Toilets that you have to use an app to get into


#1

Originally published at: https://boingboing.net/2017/11/06/toilets-that-you-have-to-use-a.html


#2

What problem is this solving? Other than keeping the homeless from using your bathrooms? (A real problem in SF I gather)


#3

Good2Go

Yes, Good2Go…


#4

The problem is that there is not enough human excreta in public sidewalks, alleys, stairwells, etc. This app will solve that problem.


#5

That’s a crap app.


#6

The Juiceroo of toilets.

Oh, there’s a mind image that going to linger.


#7

So you use a key to make an impression in a…?

100


#8

I’m sure that’s their primary “making the world a better place” selling point. Just what we need, more cities like SF where affluent tech bros and creative class types share the pavement with angry hobos and junkies taking al fresco dumps.


#9

Is this so hard?


#10

anyone else notice how the word Restroom has braille under it but the rest does not. that seems especially cruel


#11

I understand that its trying to stop non-patrons from using a bathroom but it seems like a really passive aggressive way of “solving the problem”. And it seems that it would hugely inconvenience paying customers, if it doesn’t offer some sort of tangible convenience for customers then this is doomed to fail.


#12

That target area is kind of small, but I’m pretty sure I can hit it.


#13

I sincerely hope this is a joke. If it’s real, it will fail as quickly as the pay toilet, and for the same reason.

I do think it’s fun that children several generations too young to remember the pay toilet can still scrawl, “Here I sit/Broken hearted…”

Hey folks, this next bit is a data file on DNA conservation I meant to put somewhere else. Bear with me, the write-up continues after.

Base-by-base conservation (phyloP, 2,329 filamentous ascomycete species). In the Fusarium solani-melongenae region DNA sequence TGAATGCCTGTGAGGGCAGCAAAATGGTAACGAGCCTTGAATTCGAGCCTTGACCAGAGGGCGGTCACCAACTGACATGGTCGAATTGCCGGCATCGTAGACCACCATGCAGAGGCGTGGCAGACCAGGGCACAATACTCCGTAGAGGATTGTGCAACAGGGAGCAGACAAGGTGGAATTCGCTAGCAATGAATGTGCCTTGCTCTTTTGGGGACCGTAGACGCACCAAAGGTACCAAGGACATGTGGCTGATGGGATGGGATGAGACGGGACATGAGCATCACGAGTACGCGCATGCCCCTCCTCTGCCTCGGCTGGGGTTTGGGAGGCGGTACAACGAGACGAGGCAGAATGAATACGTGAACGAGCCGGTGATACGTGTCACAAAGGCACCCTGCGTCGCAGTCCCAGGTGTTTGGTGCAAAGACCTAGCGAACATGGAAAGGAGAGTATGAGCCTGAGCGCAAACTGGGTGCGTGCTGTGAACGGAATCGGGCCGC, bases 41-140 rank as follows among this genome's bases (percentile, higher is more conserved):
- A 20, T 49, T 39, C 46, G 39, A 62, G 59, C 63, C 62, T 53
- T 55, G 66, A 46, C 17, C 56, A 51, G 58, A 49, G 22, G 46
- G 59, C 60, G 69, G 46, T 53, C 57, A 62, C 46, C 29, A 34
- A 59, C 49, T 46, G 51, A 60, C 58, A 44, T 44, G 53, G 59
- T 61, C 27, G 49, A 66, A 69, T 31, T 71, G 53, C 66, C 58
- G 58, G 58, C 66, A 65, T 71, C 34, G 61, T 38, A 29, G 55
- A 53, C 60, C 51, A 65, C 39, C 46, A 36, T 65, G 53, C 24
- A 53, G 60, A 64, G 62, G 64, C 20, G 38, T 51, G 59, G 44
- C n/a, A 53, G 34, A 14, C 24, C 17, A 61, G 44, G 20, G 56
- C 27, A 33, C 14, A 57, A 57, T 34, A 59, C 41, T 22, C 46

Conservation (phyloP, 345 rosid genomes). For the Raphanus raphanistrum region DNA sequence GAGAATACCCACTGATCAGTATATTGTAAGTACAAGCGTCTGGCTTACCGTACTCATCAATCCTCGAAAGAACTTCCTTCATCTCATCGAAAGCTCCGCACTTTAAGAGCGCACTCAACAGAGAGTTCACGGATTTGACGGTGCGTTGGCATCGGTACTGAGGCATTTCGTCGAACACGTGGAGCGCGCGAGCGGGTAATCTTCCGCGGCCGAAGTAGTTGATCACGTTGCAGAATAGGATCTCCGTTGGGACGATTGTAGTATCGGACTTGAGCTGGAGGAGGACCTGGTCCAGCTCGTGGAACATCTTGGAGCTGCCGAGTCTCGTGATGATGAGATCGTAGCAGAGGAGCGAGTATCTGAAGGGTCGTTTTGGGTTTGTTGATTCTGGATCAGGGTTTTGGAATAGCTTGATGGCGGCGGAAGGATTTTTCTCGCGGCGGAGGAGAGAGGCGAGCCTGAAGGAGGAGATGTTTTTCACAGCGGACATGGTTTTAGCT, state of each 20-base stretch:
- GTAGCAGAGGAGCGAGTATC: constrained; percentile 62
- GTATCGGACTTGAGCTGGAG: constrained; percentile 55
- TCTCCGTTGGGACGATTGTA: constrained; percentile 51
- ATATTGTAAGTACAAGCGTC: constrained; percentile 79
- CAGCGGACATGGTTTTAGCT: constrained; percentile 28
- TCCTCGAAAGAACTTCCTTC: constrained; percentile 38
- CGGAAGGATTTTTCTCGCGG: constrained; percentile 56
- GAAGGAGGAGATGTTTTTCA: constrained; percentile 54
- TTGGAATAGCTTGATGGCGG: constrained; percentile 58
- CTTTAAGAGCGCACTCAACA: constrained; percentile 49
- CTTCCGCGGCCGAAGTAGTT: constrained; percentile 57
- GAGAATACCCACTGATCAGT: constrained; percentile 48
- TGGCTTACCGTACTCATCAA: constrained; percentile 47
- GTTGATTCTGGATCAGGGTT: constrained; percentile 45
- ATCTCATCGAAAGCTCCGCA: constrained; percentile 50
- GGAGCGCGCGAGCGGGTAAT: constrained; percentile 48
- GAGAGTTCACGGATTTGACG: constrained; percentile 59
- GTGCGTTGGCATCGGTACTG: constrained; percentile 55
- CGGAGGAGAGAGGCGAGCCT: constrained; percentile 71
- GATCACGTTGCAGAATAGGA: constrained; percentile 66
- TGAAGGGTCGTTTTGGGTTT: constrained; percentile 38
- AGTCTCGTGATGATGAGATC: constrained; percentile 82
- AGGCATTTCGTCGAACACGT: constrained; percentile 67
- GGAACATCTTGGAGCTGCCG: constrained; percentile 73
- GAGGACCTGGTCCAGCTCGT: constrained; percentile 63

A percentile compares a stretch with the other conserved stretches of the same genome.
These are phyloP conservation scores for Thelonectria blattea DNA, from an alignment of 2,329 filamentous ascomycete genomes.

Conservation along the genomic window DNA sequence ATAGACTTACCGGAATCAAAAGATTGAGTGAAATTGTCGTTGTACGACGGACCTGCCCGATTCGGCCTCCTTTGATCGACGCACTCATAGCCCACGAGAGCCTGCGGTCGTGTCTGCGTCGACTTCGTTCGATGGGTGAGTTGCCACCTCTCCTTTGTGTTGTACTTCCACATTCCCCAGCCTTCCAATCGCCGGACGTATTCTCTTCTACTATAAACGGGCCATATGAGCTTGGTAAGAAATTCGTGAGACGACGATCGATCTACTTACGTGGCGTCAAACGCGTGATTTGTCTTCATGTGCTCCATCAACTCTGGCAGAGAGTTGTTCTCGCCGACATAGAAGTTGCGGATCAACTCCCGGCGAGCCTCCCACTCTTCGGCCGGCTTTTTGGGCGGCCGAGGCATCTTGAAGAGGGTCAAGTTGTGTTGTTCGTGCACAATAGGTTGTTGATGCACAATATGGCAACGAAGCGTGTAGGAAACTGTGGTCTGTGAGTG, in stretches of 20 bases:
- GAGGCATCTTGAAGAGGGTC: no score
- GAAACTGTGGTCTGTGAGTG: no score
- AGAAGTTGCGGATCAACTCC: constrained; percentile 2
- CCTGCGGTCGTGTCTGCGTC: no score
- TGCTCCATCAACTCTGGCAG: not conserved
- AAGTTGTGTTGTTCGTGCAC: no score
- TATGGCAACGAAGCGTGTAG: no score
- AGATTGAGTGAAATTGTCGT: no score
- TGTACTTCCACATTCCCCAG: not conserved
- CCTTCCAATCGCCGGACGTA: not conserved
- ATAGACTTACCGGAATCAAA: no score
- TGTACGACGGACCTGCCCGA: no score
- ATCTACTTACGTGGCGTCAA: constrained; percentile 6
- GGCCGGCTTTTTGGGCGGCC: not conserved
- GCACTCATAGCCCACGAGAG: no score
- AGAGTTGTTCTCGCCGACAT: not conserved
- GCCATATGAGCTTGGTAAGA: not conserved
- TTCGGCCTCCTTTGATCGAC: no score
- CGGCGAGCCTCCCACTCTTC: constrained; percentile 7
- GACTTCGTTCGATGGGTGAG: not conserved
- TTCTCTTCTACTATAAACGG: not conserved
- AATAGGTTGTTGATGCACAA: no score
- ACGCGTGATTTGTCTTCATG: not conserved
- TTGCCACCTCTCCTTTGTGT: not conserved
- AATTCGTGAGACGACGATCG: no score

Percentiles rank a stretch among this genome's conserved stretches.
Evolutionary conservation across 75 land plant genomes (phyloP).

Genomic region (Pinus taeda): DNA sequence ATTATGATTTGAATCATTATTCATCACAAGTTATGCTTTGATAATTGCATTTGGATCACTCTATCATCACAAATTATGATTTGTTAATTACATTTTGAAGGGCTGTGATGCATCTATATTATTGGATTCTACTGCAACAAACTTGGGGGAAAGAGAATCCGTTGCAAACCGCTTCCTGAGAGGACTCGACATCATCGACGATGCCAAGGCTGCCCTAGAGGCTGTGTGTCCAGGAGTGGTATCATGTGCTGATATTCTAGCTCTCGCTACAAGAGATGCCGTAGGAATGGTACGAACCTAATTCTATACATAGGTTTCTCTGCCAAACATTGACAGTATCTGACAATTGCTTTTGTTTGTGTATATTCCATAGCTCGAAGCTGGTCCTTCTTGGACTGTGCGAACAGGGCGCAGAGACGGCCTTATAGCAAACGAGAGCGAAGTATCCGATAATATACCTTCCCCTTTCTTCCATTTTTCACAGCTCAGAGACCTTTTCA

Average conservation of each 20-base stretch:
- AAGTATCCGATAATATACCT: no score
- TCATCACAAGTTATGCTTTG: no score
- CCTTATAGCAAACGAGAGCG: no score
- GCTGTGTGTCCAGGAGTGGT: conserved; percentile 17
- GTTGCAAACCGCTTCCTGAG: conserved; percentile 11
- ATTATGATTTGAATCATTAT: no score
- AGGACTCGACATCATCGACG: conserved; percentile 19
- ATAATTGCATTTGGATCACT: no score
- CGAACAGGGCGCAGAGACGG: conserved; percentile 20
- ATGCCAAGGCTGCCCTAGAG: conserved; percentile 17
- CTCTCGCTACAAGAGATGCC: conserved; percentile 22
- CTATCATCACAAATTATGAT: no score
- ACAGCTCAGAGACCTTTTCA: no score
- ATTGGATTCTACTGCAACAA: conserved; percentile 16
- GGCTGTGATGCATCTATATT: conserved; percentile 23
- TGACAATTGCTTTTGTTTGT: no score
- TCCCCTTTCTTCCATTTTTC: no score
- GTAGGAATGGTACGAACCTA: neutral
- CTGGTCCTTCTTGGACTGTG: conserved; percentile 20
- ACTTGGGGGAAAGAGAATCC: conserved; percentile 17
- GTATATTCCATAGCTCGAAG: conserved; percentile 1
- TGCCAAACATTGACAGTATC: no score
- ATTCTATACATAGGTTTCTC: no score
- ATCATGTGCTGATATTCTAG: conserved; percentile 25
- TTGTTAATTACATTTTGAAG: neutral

#14

Not to mention the outcome if you forget your phone in your desk/office when the need is urgent.


#15

Just another way to steal personal data from people.

People: The new crude oil.


#16

This is going to be particularly amusing when the system breaks—and it will break—and the bathroom becomes universally inaccessible. Who looks at the world and thinks: “Yeah, what this needs is more ways it can break.”

Or, worse yet,

“What the world needs is for someone to say ‘Damn it, the toilet is rebooting for a firmware update,’ and mean it.


#17

I work in physical access control. Does that make me an expert on semi-public restroom policy? No. It just means I know about electronic locks and related tech.

The first thing that caught my eye was that the branded access reader is not Braile embossed, meaning that any visually impaired patron will be “shit outta luck.”

Second, the prominence of the reader setup invites abuse. People tend to target what they can get their hands on, so unless this doorway is on CCTV, whoever doesn’t appreciate the barring of said water closet will express their disenchantment in many possible ways, most of which involve destroying the user interface.

Third, it would seem that placing your phone into a common touch area so proximate to a restroom area, and then later to your face, presents entirely new vectors for nasties like Hepatitis, etc.


#18

I presume the scanning device is battery operated and It can run out. The scanning device could stop working for other reasons.What if someone vandalizes it and then other people can’t scan in? What if someone hacks it?

There’s so many possibilities for this to go awry.


#19

Thought about this before i read your post. To me it definitely seems that the device could be vandalized or tampered with fairly easily.


#20

You’d think that the founder and CEO, Fran Heller who holds degrees in biology would know better.

Her bio:

“Prior to starting Good2Go, Fran was an executive in the pharmaceutical and biotech industries with expertise in business development, licensing and legal affairs. Most recently, she was senior vice president of business development at Bristol-Myers Squibb and a trustee of the Bristol-Myers Squibb Foundation. Fran currently serves as a trustee of the Dana Farber Cancer Institute and is a member of the Board of Directors at Zafgen, Inc., a public biotech company, and Affinivax, a private early stage vaccine company. Fran serves as an adviser to Sentieon, a bioinformatics company and GoFundMe’s Impact Fund. Fran is a member of the California State Bar and licensed by the U.S. Patent and Trademark Office. She holds a B.S. in biology from Tulane University, an M.A. in biology from American University, and a J.D. from Golden Gate University School of Law.”